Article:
MQ Series Interview Questions and Answers are collection of some of the questions asked on various MQ implementation e.g. IBM WebSphere MQ, Active MQ or Sonic MQ from different core Java and Enterprise Java (JEE) interviews. Most of these questions are from websphere MQ as it's the one which is most popular in large organization, especially in finance domain. By the way messaging is a key aspect of any enterprise application and you will always see some form of messaging between different systems in a organization. For example, In finance world, most of the middle office to back office communication happens over messaging middle-ware like TIBCO or MQ Series. Its one of the popular Message Oriented Middleware used in Core Java and Enterprise Java application deployed on IBM WebSphere Server, which means if your organization is using IBM WebSphere as application server, you are likely see WebSphere MQ there. By the way that's not the only one messaging solution available, you have couple of choices depending upon requirement e.g. Tibco Rendezvous for high speed messaging, Tibco EMS for a JMS based messaging, mostly for durable messages and MQ series as well. It's long time I have written any article on messaging after my articles based on Tibco messaging, along with some Tibco Interview Questions e.g. difference between Tibco RV and Tibco EMS. In this messaging article, focus will on MQ Series and in particular WebSphere MQ. These 10 WebSphere MQ interview Question and Answers will certainly help you to prepare better for any Java interview which expect experience on MQ Series.
Wednesday, March 5, 2014
Monday, March 3, 2014
Sometime knowledge of a specific Java feature can improve code quality, Covariant method overriding is one of such feature. Covariant method overriding was introduced in Java 5, but it seems it lost between other more powerful features of that release. Surprisingly not many Java programmer knows about Covariant overriding, including myself, until I read, one of the best Java book on Collection framework, Java Generics and Collection. Covariant method overriding helps to remove type casting on client side, by allowing you to return subtype of actually return type of overridden method. Covariant overriding can be really useful, while overriding methods which returns object e.g. clone() method. Since clone() return object every client needs to cast on to appropriate subclass, not any more. By using Java 5 covariant overriding, we can directly return subtype instead of object, as we will seen in examples of this article. This feature is not a star feature like Generics or Enum, but it's definitely something worth knowing, given overriding methods are integral part of Java programming. I have discussed a bit about this feature earlier in difference between overriding and overloading article, and here I will show couple of more examples to justify it's usage.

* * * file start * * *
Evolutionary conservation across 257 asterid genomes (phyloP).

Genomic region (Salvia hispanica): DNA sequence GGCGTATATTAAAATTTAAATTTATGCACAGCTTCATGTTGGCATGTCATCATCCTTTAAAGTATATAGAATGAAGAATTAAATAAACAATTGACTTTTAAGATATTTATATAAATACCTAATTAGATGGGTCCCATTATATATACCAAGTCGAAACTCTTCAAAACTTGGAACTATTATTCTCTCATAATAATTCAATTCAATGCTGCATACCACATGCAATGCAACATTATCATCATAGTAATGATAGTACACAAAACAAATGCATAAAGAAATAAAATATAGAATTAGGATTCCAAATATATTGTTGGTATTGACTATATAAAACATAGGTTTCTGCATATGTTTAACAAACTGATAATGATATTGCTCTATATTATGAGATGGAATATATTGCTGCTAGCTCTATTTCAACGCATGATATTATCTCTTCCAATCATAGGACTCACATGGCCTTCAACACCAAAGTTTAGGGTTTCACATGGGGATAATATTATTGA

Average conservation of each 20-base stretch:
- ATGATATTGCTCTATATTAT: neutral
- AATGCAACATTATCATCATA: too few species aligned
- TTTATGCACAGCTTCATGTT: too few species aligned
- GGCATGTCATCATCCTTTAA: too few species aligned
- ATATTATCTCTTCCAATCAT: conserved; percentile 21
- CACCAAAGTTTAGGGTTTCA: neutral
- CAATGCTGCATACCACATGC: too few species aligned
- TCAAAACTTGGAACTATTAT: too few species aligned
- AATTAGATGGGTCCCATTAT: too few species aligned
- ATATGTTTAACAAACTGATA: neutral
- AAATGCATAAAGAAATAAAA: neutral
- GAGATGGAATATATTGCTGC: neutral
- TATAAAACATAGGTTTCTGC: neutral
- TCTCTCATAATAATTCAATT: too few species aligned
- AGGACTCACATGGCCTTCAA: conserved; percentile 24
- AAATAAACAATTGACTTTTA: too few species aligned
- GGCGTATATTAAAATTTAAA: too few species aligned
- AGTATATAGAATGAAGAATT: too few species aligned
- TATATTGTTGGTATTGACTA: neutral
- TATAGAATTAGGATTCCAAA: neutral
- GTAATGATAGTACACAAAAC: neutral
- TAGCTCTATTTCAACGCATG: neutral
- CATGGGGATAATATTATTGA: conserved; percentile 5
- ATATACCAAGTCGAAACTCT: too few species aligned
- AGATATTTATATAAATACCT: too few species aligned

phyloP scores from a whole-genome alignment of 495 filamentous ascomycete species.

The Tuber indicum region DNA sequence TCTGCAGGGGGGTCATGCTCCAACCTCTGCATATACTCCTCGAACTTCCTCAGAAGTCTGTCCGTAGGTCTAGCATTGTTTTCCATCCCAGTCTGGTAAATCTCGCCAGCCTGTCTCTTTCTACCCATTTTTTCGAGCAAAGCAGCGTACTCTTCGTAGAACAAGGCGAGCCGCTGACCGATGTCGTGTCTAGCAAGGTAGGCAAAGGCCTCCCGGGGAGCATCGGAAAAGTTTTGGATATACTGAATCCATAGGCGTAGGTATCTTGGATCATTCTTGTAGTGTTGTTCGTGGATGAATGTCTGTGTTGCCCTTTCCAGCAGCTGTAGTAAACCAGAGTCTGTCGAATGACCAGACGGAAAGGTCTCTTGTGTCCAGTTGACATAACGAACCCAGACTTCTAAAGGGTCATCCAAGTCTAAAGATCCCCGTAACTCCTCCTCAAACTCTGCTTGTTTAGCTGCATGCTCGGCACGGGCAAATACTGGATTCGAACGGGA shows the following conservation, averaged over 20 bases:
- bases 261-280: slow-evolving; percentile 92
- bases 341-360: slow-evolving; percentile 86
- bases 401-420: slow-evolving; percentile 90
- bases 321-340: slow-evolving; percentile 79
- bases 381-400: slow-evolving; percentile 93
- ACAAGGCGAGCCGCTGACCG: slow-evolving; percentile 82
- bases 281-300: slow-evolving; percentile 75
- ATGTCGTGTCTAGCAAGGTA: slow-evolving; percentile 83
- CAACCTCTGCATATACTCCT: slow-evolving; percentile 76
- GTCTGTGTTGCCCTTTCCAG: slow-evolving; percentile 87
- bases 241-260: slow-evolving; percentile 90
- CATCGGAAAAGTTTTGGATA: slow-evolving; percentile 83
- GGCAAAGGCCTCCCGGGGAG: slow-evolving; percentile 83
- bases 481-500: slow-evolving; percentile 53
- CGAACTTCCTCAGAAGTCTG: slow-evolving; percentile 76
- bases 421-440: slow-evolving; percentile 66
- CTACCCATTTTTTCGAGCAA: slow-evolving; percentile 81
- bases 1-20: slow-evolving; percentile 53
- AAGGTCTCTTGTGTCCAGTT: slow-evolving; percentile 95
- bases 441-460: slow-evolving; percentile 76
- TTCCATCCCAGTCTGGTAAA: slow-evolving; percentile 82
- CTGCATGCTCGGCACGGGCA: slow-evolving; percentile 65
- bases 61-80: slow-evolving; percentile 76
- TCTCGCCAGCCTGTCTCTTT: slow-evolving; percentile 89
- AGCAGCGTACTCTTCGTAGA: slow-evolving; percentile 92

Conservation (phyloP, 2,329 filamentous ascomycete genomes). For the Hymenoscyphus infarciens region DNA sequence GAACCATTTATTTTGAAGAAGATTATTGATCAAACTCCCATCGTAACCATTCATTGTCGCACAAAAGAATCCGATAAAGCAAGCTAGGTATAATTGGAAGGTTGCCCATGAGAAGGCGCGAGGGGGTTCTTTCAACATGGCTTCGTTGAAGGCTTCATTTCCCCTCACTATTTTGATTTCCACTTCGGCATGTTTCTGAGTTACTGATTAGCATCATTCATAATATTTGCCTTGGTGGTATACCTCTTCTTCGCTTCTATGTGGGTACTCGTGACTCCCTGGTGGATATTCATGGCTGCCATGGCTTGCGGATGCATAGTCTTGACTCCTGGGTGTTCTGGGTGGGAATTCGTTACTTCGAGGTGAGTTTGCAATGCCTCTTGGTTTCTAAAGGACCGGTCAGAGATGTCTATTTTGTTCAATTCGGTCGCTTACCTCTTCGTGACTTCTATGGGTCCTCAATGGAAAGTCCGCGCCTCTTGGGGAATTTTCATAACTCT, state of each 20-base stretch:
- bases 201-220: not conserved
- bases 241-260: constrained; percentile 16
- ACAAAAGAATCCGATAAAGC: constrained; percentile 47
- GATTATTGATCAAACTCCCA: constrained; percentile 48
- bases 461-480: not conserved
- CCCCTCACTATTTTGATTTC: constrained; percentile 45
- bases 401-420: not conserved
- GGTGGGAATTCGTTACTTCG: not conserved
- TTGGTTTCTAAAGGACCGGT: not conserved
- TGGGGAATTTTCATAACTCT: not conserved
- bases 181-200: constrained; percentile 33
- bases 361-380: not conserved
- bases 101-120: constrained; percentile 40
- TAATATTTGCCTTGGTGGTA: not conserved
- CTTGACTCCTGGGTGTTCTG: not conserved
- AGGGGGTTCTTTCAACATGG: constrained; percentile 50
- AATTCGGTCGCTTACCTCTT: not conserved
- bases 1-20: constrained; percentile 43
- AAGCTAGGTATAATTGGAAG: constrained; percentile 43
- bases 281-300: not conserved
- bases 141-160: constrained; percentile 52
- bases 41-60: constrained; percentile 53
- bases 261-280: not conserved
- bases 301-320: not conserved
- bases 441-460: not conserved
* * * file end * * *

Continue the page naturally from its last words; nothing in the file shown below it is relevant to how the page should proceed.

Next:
Friday, February 28, 2014
We often hear advice that catching Throwable or Error is bad practice and Java developer should avoid catching these, but have you thought Why? If language allows you to catch anything which is instance of java.lang.Throwable, then what is the problem of catching them or their subclass java.lang.Error? If they are bad, shouldn't Java itself has prohibited them from catching? Well this all looks good on theory, but not in real world programming. As I said before in Java Exception best practices post, Ideally you should never catch Throwable or in particular Error. There are several reasons why catching instance of java.lang.Throwable is bad idea, because in order to catch them you have to declare at your method signature e.g. public void doSomething() throws Throwable. When you do this, no body knows what kind of Error this method is going to throw, and until you know what is the problem, how can you resolve that. Main purpose of providing Exception handling mechanism is to handle error situation properly, but you can't a provide a solution which can solve all problems. That's why we have specific Exception classes e.g. FileNotFoundException, IllegalArgumentException, IOException and so on. So if you don't know how to resolve or handle error, there is no point catching Throwable, all it make your code hard to read and comprehend. Remember, each error handling code is driven by business/audit/reporting or quality requirement and catching Throwable just obscure those logics.